Can America Age Gracefully?

Author: judyjudy

Can America Age Gracefully?

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The recent exploration, “Can America Age Gracefully?” (Sunday Opinion, Sept. 10),
inquires into the challenges of an aging America. Readers respond with diverse insights, suggesting nuanced approaches to address the multifaceted aspects of growing older.

Rosanne M. Leipzig, a professor of geriatrics and palliative medicine, acknowledges the prevalence of ageism and urges for a dual approach. She emphasizes individual responsibility, encouraging openness and creativity in adapting to the changing
circumstances of aging. Simultaneously, she advocates for societal changes, proposing adjustments to Medicare’s priorities and enhancements to public transportation. The question she leaves us with is whether we, as a society, are ready to confront this
challenge collectively.

Leslie Curchack from Petaluma, Calif., introduces the concept of responsible elderhood, highlighting the actions of many older Americans who actively contribute to their communities. She emphasizes the importance of recognizing and appreciating the intentions and actions of elders who work towards creating a better future, not just for
their own families but for all generations.

Mary Alyson Lynch from Baltimore reflects on the value of intergenerational relationships. She shares personal experiences and advocates for providing
opportunities for young people to build lasting connections with older generations. Lynch emphasizes the simplicity and power of human connection, suggesting that fostering these relationships benefits both young and old.

John M. Fogg from Wilmington, N.C., addresses the need for a rational immigration policy, emphasizing the contribution of young Latino workers to the aging population. He challenges societal prejudices and suggests welcoming immigrants as a solution to demographic challenges.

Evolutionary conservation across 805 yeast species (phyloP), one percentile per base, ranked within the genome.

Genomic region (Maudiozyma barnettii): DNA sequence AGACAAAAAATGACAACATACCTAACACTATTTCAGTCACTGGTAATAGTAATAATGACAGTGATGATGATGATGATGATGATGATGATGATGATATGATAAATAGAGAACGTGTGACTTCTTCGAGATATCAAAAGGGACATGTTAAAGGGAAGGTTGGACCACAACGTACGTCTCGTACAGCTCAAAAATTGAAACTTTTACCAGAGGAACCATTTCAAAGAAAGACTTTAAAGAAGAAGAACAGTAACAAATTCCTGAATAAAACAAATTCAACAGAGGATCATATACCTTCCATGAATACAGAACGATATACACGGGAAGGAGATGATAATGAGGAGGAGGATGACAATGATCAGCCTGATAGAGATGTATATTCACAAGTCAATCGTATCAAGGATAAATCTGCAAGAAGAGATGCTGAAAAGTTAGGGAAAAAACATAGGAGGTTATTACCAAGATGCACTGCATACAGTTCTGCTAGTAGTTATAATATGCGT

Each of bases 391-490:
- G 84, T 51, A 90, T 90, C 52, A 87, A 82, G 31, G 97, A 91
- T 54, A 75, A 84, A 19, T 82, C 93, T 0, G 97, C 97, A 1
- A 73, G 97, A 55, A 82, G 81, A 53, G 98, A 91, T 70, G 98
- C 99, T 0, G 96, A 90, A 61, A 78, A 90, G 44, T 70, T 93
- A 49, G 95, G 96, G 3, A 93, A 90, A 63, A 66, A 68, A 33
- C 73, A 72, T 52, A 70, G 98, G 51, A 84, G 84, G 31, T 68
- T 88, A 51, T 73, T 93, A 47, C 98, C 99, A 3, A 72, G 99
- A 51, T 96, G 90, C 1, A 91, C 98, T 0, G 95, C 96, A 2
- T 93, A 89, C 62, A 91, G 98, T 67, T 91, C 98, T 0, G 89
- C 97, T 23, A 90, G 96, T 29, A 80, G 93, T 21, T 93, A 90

The mother-daughter duo, Anne E. Marshall and Nancy Rose Marshall, calls for a more inclusive representation of the elderly demographic. They propose a regular column
about aging, written by different people from the elderly demographic, offering unique perspectives and countering ageism. They highlight the underacknowledged bias of ageism and advocate for a platform where the elderly can share their lived experiences.

Julie Barton, a retired gerontologist from Saratoga, Calif., stresses the importance of common sense, good family relationships, and a realistic attitude toward aging. She

shares a poignant story of a student’s desire to connect with his grandmother,
emphasizing the need for active listening and understanding in intergenerational communication.

Linda Cameron, at 71, shares her inspiring story of embracing change. She sold her possessions and moved to Italy to pursue her passion for ballroom dancing, competing internationally with a professional partner. Cameron embodies the spirit of joie de vivre, showcasing that age is not a barrier to pursuing one’s dreams.

As we reflect on these diverse perspectives, the question arises: How can we collectively redefine aging and create a society that values and supports individuals of all ages? Share your thoughts and experiences in our forum! How have you navigated the aging landscape, and what insights can you offer to foster a more inclusive and
supportive community for all generations?

Source:
https://www.nytimes.com/2023/09/16/opinion/aging-elderly.html?searchResultPosition=47